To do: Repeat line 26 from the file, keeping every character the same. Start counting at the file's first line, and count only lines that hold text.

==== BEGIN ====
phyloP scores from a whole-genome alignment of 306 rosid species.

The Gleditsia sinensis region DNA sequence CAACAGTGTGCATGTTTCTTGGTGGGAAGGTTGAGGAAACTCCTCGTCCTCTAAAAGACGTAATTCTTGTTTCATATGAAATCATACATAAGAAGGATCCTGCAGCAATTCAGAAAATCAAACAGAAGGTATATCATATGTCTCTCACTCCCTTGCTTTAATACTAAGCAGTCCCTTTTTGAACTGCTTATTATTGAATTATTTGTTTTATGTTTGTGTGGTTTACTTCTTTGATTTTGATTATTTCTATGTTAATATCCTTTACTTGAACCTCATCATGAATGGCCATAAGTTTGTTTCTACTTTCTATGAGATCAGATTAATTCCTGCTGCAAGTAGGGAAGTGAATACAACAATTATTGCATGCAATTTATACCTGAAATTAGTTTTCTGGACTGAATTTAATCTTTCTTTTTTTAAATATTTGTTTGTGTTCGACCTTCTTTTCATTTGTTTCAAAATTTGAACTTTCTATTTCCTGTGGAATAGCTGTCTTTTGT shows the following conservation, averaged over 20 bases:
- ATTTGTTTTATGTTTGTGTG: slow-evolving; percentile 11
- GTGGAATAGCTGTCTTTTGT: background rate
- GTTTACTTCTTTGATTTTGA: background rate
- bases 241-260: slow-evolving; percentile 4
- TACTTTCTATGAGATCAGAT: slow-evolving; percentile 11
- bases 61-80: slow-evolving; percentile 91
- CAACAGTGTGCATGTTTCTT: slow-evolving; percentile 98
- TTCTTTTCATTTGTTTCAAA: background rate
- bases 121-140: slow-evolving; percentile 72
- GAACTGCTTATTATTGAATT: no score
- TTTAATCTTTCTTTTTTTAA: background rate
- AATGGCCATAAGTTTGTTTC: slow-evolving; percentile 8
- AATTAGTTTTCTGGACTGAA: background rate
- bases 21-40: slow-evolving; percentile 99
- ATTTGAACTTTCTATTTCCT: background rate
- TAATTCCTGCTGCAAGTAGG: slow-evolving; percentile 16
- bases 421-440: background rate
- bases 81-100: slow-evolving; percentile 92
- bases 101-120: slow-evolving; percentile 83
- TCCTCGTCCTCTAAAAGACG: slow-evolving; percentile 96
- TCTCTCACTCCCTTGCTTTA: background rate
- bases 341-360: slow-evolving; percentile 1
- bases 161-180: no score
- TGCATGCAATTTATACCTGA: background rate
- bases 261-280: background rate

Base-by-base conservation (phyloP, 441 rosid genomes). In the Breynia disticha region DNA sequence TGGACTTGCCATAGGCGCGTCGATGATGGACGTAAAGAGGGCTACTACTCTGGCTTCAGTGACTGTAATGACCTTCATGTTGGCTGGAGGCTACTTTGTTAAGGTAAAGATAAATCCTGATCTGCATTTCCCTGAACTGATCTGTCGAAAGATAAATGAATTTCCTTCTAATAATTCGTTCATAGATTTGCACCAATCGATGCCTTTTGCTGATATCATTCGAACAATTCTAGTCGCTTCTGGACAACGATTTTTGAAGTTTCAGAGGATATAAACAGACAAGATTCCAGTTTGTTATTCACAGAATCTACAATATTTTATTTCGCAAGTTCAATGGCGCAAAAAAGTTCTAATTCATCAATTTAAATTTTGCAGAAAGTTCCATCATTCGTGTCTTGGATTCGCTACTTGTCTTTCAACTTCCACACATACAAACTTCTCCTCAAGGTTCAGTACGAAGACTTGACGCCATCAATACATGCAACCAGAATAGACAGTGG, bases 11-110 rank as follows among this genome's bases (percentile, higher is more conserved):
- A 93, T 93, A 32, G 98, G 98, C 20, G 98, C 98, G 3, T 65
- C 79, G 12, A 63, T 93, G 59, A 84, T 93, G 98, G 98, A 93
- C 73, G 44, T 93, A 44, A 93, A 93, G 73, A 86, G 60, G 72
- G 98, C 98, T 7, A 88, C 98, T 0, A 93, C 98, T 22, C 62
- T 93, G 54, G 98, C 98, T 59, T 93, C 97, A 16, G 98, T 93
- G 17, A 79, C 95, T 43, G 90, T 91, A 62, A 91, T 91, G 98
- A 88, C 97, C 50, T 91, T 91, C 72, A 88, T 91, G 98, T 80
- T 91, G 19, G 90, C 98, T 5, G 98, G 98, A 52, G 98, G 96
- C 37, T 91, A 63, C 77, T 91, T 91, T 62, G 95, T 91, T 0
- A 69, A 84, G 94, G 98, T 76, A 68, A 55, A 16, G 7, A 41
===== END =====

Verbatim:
- TGCATGCAATTTATACCTGA: background rate